ALMA and Herschel will explore the unknown as most of the sky is still to be observed at submillimetre wavelengths and high resolution.
The Atacama Large Millimeter/submillimeter Array (ALMA) is expected to release the call for Early Science proposals towards the end of 2010 and from 2011 will provide a huge breakthrough in exploring the 'cool universe'. ALMA will allow to study the earliest evolutionary stages of galaxies, stars and planets. These are deeply hidden within dust clouds where optical extinction can be extremely large but at far infrared and sub-millimeter wavelengths we directly measure physical phenomena associated with the formation process itself.
Complementary to ALMA is the Herschel Space Observatory satellite which has been successfully launched in May 2009 and is already showing its first exciting results. At the end of 2010 Herschel will be in flying since approximately 1.5 years and it is likely that a large fraction of the key programs observations will have been completed. Data reduction and analysis will be well under way and it will be a good timing to focus the community on the possibilities of early follow-up of Herschel surveys with ALMA.
ALMA has a small instantaneous field of view, but allows high angular resolution images of selected sources, while Herschel has a larger field of view, with a lower angular resolution. The SPIRE and PACS bolometer cameras provide the opportunity to cover large areas of the sky rather quickly, provide finding lists for ALMA and allowing shorter wavelength measurements of the source emission to give complete Spectral Energy Distributions, while ALMA measurements will be a unique follow ups.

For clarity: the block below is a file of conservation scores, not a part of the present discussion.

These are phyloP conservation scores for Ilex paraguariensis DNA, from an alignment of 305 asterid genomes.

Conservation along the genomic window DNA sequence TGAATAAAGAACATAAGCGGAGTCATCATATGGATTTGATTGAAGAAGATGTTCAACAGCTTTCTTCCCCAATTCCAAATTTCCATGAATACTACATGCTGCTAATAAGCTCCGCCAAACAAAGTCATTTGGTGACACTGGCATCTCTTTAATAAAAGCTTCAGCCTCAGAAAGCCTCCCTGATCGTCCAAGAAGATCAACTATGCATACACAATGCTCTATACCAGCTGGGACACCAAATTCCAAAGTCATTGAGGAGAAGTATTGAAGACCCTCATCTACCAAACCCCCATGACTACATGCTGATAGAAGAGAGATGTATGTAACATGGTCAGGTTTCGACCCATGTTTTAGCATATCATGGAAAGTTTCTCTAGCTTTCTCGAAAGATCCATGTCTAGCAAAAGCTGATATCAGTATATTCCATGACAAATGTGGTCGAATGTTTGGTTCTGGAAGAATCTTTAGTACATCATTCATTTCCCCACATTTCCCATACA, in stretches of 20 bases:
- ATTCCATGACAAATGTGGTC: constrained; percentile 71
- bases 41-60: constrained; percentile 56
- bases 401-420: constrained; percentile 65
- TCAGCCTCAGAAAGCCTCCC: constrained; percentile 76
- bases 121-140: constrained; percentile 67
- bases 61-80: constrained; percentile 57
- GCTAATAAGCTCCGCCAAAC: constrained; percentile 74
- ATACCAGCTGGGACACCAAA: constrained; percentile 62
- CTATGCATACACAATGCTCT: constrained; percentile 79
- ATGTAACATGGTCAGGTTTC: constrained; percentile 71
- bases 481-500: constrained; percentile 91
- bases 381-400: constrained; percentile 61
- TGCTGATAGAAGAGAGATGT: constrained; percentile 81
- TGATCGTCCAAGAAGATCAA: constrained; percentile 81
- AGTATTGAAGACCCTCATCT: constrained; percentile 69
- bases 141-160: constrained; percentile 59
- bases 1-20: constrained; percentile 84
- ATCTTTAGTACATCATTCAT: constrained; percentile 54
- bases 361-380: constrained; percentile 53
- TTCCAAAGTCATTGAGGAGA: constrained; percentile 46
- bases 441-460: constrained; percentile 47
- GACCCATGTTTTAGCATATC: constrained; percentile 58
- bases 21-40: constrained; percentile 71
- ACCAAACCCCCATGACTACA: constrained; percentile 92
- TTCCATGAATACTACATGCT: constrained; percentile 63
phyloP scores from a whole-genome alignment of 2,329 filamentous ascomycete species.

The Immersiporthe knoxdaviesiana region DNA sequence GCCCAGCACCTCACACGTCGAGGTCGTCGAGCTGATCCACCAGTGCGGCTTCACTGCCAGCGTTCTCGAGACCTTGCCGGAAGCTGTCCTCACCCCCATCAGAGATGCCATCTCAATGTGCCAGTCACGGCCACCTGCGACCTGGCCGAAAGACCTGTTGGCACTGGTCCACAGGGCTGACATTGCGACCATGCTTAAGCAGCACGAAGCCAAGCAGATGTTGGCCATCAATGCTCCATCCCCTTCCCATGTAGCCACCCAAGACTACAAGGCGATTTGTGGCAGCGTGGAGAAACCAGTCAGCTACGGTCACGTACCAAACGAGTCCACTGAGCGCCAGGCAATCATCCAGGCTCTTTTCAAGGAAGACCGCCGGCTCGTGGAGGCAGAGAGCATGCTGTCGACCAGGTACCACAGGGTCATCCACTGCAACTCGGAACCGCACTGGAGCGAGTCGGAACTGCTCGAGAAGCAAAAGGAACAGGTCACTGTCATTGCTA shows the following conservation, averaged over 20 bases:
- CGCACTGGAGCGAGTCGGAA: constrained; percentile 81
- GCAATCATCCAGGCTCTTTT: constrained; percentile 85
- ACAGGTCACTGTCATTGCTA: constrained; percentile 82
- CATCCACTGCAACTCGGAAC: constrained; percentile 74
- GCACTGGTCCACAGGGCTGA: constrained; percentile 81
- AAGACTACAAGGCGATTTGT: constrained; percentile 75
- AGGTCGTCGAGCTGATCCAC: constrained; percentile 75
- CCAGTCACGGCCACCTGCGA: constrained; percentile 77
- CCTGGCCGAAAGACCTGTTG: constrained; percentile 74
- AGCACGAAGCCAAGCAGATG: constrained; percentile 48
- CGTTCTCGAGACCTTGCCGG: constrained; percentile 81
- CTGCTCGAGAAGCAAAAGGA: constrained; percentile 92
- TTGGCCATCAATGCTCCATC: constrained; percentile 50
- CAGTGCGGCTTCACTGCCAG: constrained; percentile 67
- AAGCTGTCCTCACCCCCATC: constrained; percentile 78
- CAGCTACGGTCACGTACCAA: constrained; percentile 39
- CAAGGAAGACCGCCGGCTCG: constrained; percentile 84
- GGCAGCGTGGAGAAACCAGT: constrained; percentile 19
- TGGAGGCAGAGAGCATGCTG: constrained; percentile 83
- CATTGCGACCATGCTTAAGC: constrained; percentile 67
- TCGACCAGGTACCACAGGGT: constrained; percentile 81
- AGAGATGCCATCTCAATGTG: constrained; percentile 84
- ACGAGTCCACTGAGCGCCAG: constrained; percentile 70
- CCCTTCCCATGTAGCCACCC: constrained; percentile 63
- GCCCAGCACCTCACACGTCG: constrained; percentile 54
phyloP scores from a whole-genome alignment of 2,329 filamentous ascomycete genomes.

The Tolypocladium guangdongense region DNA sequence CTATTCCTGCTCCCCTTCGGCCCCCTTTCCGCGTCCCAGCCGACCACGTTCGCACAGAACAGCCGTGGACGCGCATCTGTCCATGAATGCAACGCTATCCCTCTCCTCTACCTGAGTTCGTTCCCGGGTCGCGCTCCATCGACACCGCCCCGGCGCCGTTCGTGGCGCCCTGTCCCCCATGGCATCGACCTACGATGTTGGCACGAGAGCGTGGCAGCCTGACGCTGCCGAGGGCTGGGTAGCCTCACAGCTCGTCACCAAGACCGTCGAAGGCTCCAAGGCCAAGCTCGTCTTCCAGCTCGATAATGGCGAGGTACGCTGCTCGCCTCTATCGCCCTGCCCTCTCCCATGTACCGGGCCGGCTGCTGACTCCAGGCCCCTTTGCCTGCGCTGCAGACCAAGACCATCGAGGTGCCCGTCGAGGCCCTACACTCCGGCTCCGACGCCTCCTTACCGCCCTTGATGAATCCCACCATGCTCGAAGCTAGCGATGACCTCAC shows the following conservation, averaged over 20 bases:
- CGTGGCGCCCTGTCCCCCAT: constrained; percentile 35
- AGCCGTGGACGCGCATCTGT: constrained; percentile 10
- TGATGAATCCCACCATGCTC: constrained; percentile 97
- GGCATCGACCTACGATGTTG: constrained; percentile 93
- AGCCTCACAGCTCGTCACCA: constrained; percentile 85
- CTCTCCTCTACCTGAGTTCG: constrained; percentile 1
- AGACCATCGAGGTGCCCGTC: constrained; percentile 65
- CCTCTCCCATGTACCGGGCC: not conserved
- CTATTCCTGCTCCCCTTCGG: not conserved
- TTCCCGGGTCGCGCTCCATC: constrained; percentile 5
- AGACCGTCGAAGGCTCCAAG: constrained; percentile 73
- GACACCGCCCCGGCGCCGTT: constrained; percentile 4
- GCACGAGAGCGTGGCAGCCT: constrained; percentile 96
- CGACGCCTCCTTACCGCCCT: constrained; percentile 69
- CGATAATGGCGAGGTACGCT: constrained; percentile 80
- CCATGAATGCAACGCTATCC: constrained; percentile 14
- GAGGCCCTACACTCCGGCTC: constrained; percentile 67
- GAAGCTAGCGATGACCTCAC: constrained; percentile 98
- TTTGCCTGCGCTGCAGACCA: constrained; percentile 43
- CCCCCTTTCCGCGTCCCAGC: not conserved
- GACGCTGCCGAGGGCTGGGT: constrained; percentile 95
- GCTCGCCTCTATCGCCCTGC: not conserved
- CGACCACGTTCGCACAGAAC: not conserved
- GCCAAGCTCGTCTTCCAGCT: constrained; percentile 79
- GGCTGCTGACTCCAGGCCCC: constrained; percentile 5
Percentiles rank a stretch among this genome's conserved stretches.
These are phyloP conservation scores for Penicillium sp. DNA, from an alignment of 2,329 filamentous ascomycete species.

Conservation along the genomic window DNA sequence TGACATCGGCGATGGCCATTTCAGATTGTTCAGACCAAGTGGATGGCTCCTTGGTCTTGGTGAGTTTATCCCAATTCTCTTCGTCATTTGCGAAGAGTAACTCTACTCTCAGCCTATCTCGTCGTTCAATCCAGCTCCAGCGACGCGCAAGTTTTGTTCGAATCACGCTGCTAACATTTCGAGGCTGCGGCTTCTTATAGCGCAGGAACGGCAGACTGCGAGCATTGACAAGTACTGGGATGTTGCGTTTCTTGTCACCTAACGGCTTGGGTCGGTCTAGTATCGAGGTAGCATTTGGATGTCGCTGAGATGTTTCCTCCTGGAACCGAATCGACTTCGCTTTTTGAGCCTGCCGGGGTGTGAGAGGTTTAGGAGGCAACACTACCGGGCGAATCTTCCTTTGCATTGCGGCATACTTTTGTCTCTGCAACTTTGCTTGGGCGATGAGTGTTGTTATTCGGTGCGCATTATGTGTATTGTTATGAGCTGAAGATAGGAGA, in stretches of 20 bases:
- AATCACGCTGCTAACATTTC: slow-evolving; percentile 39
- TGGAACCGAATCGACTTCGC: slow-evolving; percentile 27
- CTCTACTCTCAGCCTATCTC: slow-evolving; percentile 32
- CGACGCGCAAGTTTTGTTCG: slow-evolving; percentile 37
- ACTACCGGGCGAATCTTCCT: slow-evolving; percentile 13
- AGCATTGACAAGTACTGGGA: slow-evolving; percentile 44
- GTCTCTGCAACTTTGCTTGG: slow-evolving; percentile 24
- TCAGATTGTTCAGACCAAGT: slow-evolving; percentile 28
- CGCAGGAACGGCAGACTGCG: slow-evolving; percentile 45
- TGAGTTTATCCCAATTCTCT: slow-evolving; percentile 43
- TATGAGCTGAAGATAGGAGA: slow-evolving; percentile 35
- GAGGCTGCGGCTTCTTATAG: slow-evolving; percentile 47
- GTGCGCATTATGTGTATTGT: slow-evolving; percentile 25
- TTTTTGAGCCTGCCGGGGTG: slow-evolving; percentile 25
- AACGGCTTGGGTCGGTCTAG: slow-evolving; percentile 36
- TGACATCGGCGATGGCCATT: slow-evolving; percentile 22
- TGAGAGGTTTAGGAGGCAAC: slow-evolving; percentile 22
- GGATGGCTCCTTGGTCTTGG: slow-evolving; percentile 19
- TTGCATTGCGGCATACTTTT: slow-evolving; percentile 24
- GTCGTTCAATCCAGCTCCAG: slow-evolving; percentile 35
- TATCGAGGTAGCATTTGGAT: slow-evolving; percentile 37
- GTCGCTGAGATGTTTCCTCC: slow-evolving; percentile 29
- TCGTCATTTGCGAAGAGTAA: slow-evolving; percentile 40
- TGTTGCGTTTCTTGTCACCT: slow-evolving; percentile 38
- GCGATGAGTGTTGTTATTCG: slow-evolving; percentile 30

The goal of the workshop is to get together the community of European astronomers involved in Herschel Key Programs that will be interested in proposing for ALMA early science. We thus propose to discuss the early results of Herschel in the context of the ALMA Early Science call for proposals, and foster possible collaborations to prepare a coordinated response to the first ALMA science from the community of Herschel users. The potential for deep legacy type surveys with the completed ALMA array will also be discussed.
For this workshop we are inviting contributions that both present scientific results based on Herschel surveys, and investigate into the exciting possibilities of the ALMA interferometer during Early Science.
Main science topics include
- Solar system
- Galactic low-mass star formation
- Galactic high-mass star formation
- Molecular clouds
- Protoplanetary disks
- Local Group
- Nearby galaxies
- Galaxy clusters
- Cosmological background